Cumque die altero eadem venerabilis femina ad cellam propriam recessisset, vir Dei ad monasterium rediit. Cum ecce post triduum in cella consistens, elevatis in aëra oculis, vidit ejusdem sororis suæ animam de corpore egressam, in columbæ specie cœli secreta penetrare. Qui tantæ ejus gloriæ congaudens, omnipotenti Deo in hymnis et laudibus gratias reddidit, ejusque obitura fratribus denuntiavit. Quos etiam protinus misit, ut ejus corpus ad monasterium deferrent, atque in sepulchro, quod sibi ipsi paraverat, ponerent. Quo facto, contigit ut quorum mens una semper in Deo fuerat, eorum quoque corpora nec sepultura separaret.
From the second book of the Dialogues of St. Gregory, Pope.

Scholastica was the sister of the venerable father Benedict. She had been consecrated to almighty God from her very infancy, and was accustomed to visit her brother once a year. The man of God came down to meet her at a house belonging to the monastery, not far from the gate. It was the day for the usual visit, and her venerable brother came down to her accompanied by some of his brethren. The whole day was spent in the praises of God and holy conversation, and at night fall they took their repast together. While they were at table, and it grew late as they conferred with each other on sacred things, the holy nun thus spoke to her brother: ‘I beseech thee, stay the night with me, and let us talk till morning on the joys of heaven.’ He replied: ‘What is this thou sayest, sister? On no account may I remain out of the monastery.’ The evening was so fair, that not a cloud could be seen in the sky. When, therefore, the holy nun heard her brother’s refusal, she clasped her hands together, and resting them on the table, she hid her face in them, and made a prayer to the God of all power. As soon as she raised her head from the table, there came down so great a storm of thunder and lightning, and rain, that neither the venerable Benedict, nor the brethren who were with him, could set foot outside the place where they were sitting.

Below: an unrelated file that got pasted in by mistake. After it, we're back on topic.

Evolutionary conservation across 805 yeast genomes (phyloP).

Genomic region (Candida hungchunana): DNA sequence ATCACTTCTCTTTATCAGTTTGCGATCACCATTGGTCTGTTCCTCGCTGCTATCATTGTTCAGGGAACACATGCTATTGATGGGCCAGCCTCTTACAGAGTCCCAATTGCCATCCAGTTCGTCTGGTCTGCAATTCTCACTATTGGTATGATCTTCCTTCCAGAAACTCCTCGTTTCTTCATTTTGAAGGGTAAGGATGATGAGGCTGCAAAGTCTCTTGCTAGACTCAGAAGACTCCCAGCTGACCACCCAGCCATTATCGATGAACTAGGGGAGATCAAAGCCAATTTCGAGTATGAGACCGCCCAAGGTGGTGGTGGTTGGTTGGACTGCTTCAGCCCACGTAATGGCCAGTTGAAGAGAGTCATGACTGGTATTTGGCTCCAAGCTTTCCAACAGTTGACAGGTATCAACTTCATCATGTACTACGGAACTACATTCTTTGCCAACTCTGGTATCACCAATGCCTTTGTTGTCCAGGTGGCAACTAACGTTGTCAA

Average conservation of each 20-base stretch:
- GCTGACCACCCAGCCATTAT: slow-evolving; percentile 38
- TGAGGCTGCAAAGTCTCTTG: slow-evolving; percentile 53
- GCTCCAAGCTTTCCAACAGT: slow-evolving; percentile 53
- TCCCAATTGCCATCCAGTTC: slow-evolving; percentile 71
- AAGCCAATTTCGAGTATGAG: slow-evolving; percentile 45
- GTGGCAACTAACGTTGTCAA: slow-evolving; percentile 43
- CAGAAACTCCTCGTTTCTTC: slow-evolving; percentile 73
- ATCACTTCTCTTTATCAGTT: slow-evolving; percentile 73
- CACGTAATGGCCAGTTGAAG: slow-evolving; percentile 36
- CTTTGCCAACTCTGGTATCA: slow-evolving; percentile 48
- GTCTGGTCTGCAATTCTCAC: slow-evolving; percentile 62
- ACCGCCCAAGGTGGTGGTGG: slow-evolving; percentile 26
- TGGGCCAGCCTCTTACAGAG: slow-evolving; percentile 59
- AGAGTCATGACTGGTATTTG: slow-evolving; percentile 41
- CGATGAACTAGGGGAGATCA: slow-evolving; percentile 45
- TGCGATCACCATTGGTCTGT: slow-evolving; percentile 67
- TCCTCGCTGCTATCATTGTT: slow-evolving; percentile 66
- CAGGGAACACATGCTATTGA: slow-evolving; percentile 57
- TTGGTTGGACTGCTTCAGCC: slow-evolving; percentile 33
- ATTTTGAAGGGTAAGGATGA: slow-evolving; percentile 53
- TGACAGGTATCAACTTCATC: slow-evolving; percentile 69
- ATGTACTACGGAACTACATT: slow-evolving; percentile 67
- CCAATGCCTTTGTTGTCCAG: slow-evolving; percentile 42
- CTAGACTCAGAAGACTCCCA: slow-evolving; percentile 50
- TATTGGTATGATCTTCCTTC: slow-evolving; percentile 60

The holy virgin had shed a flood of tears as she leaned her head upon the table, and the cloudless sky poured down the wished-for rain. The prayer was said, the rain fell in torrents; there was no interval; but so closely on each other were prayer and rain, that the storm came as she raised her head. Then the man of God, seeing that it was impossible to reach his monastery amidst all this lightning, thunder, and rain, was sad, and said complainingly: 'God forgive thee, sister! What hast thou done?’ But she replied: 'I asked thee a favour, and thou wouldst not hear me; I asked it of my God, and he granted it. Go now, if thou canst, to the monastery, and leave me here!’ But it was not in his power to stir from the place; so that he who would not stay willingly, had to stay unwillingly, and spend the whole night with his sister, delighting each other with their questions and answers about the secrets of the spiritual life.

On the morrow, the holy woman returned to her monastery, and the man of God to his. When lo! three days after, he was in his cell; and raising his eyes, he saw the soul of his sister going up to heaven, in the shape of a dove. Full of joy at her being thus glorified, he thanked his God in hymns of praise, and told the brethren of her death. He straightway bade them go and bring her body to the monastery; which having done, he had it buried in the tomb he had prepared for himself. Thus it was that, as they had ever been one soul in God, their bodies were united in the same grave.

We select the following from the monastic Office for the feast of our saint:

Responsories and Antiphons

R. Alma Scholastica, sanctissimi patris Benedicti soror, * Ab ipso infantiætempore omnipotenti Domino dedicata, viam justitiæ non deseruit.